Our next DG, Richard Vergette, from Isle of Axholme Rotary, is currently preparing to cycle from Lands End to John O’Groats. May 14th is the day! He intends to complete his journey on May 27th. Richard is raising money in aid of End Polio Now – part of the Rotary Foundation. Thanks to the work of the Rotary Foundation together with the Bill and Melinda Gates Foundation, Polio has been eliminated in all but two countries – Afghanistan and Pakistan. Many of you know that Richard’s father was a Polio survivor from the pandemic of 1947 and he will be cycling in his honour.
Contribute to Richard’s epic ride by supporting his cause easily online with Just Giving.
Today, the World Health Organization’s (WHO) Africa region, has officially certified free from wild poliovirus, signifying a major milestone in the battle to eradicate the disease worldwide.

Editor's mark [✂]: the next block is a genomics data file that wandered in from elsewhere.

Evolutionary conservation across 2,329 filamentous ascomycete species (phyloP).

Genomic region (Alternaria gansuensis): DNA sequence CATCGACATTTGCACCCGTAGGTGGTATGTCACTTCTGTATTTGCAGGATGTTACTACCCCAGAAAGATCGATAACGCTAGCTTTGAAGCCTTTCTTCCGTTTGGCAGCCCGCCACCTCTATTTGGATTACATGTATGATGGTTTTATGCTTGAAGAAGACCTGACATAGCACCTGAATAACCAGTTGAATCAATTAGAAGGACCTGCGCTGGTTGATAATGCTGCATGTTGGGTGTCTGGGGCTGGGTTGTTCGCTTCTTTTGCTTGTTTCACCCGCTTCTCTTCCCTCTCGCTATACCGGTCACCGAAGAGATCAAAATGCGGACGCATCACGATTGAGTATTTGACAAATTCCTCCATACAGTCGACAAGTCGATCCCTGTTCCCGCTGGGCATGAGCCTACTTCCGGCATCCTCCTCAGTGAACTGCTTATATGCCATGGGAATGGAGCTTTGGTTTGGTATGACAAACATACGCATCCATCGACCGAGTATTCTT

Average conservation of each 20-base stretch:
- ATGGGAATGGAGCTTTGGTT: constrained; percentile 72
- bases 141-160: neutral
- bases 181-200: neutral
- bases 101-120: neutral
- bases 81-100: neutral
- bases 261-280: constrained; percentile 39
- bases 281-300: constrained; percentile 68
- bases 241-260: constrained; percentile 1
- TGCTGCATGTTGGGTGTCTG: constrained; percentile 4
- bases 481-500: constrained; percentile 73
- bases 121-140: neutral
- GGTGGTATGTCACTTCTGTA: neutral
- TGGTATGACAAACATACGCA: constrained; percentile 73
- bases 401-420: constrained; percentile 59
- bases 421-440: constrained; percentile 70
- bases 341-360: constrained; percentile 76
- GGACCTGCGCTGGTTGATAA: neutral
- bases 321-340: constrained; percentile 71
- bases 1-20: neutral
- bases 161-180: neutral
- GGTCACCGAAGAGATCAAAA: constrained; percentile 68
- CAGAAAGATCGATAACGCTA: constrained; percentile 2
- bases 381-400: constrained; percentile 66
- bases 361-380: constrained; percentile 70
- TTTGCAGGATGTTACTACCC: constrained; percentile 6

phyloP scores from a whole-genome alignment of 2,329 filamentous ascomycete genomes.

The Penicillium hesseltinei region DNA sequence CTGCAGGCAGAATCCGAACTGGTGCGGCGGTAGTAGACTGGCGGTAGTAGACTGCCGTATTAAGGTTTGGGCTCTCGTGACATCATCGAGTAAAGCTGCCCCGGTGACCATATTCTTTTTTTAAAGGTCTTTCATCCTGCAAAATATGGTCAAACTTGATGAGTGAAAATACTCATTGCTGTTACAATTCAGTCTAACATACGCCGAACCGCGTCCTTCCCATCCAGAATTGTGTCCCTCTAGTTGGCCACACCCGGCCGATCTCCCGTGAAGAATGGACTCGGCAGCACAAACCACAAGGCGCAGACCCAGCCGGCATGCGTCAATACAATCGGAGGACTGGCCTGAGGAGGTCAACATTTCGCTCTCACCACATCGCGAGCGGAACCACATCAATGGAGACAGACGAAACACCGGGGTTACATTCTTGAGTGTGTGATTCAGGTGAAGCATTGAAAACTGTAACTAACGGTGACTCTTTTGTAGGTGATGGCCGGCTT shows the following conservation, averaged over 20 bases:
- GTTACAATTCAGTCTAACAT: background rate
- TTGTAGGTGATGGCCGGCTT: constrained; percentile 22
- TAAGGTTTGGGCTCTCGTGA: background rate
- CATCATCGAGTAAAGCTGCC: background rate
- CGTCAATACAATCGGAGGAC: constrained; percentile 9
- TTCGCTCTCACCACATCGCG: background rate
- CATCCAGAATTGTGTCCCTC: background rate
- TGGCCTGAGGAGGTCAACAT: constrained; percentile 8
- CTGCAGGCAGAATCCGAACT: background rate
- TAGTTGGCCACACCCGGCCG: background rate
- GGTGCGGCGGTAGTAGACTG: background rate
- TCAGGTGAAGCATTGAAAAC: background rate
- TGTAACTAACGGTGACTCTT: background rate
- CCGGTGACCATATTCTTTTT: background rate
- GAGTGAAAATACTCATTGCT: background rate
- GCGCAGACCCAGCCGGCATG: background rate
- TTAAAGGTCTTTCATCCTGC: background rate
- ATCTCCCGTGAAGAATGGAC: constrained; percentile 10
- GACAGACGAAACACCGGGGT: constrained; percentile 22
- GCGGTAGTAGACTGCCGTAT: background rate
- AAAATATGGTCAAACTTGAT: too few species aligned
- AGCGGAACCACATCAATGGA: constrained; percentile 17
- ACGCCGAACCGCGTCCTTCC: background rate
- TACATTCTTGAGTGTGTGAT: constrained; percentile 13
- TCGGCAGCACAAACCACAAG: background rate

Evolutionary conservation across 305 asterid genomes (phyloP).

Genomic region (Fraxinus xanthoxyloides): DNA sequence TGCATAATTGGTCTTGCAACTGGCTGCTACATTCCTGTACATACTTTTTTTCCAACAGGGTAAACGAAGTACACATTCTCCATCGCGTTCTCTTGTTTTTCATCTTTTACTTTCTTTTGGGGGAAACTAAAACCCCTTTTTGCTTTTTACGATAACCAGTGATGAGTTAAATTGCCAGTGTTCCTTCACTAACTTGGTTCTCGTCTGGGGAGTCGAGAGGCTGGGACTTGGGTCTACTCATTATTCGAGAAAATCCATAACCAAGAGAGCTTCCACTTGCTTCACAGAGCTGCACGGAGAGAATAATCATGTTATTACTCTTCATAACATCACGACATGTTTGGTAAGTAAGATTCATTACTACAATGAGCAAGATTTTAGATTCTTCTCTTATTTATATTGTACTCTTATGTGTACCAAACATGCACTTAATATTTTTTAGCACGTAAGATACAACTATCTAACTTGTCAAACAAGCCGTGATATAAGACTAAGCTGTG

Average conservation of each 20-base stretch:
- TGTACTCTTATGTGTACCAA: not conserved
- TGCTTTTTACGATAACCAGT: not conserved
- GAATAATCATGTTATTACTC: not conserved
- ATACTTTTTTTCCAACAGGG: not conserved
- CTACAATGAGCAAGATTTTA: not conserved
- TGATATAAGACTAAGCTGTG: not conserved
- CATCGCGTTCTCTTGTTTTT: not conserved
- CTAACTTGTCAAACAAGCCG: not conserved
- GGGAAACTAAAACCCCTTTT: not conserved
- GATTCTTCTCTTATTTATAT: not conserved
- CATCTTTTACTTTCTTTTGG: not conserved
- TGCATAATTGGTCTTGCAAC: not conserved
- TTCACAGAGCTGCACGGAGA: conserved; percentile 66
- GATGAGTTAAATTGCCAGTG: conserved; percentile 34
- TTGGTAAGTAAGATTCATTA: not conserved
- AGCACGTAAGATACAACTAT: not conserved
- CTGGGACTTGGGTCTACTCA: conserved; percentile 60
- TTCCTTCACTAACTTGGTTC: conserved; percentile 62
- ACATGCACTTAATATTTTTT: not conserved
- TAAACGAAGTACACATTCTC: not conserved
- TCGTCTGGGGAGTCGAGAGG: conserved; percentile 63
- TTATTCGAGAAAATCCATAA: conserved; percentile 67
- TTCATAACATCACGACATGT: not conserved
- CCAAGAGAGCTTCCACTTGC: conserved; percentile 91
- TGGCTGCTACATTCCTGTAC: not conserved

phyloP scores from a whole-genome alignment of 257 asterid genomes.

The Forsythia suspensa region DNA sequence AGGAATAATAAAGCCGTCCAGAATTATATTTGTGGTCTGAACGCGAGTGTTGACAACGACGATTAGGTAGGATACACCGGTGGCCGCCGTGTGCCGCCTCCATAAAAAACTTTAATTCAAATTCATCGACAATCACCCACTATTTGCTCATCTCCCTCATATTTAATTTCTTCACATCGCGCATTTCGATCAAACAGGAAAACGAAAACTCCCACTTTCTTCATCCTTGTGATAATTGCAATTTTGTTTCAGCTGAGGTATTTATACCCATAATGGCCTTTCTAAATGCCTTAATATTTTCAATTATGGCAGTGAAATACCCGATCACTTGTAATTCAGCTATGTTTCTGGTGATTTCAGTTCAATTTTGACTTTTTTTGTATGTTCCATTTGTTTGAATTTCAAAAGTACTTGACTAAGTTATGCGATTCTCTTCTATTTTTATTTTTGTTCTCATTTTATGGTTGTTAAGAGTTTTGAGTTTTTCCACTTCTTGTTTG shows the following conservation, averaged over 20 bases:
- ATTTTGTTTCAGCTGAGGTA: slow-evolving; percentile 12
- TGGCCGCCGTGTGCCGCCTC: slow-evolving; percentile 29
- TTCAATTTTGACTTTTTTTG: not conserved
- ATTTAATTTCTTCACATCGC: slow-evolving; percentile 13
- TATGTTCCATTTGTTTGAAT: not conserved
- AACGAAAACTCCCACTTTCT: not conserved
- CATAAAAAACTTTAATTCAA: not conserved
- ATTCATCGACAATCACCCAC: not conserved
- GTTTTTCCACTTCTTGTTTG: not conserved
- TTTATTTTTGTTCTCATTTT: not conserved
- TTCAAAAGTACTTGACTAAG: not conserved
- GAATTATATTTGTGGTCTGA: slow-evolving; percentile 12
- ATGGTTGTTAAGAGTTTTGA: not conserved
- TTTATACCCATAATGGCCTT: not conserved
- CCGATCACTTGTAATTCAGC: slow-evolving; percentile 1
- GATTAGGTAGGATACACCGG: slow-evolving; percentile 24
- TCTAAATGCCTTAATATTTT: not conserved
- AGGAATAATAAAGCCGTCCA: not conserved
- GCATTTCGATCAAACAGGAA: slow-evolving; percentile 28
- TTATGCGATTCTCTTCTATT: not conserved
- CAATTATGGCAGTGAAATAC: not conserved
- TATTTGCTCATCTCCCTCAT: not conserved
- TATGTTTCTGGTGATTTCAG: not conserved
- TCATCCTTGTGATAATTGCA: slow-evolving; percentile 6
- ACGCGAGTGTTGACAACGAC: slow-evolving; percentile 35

This certification has come four years after Nigeria, the last polio-endemic country in Africa, recorded its final case of wild polio and is an incredible public health achievement for Rotary members, the African region, and Rotary’s partners in the Global Polio Eradication Initiative (GPEI).
This progress is the result of a decades-long effort across the 47 countries which make up the WHO’s African region and now means that five of the six WHO regions, which represent 90% of the world’s population, will be free of polio.
Efforts to get to this momentous stage have involved millions of health workers traveling by foot, boat, bike and bus to reach children, innovative strategies to vaccinate those living among conflict and insecurity, and a huge disease surveillance network to test cases of paralysis and check sewage for the virus.
In 1996, Rotary and our partners joined with Nelson Mandela to jumpstart Africa’s commitment to polio eradication. Since then, 9 billion doses of oral polio vaccine have been provided, averting an estimated 1.8 million cases of wild poliovirus on the continent.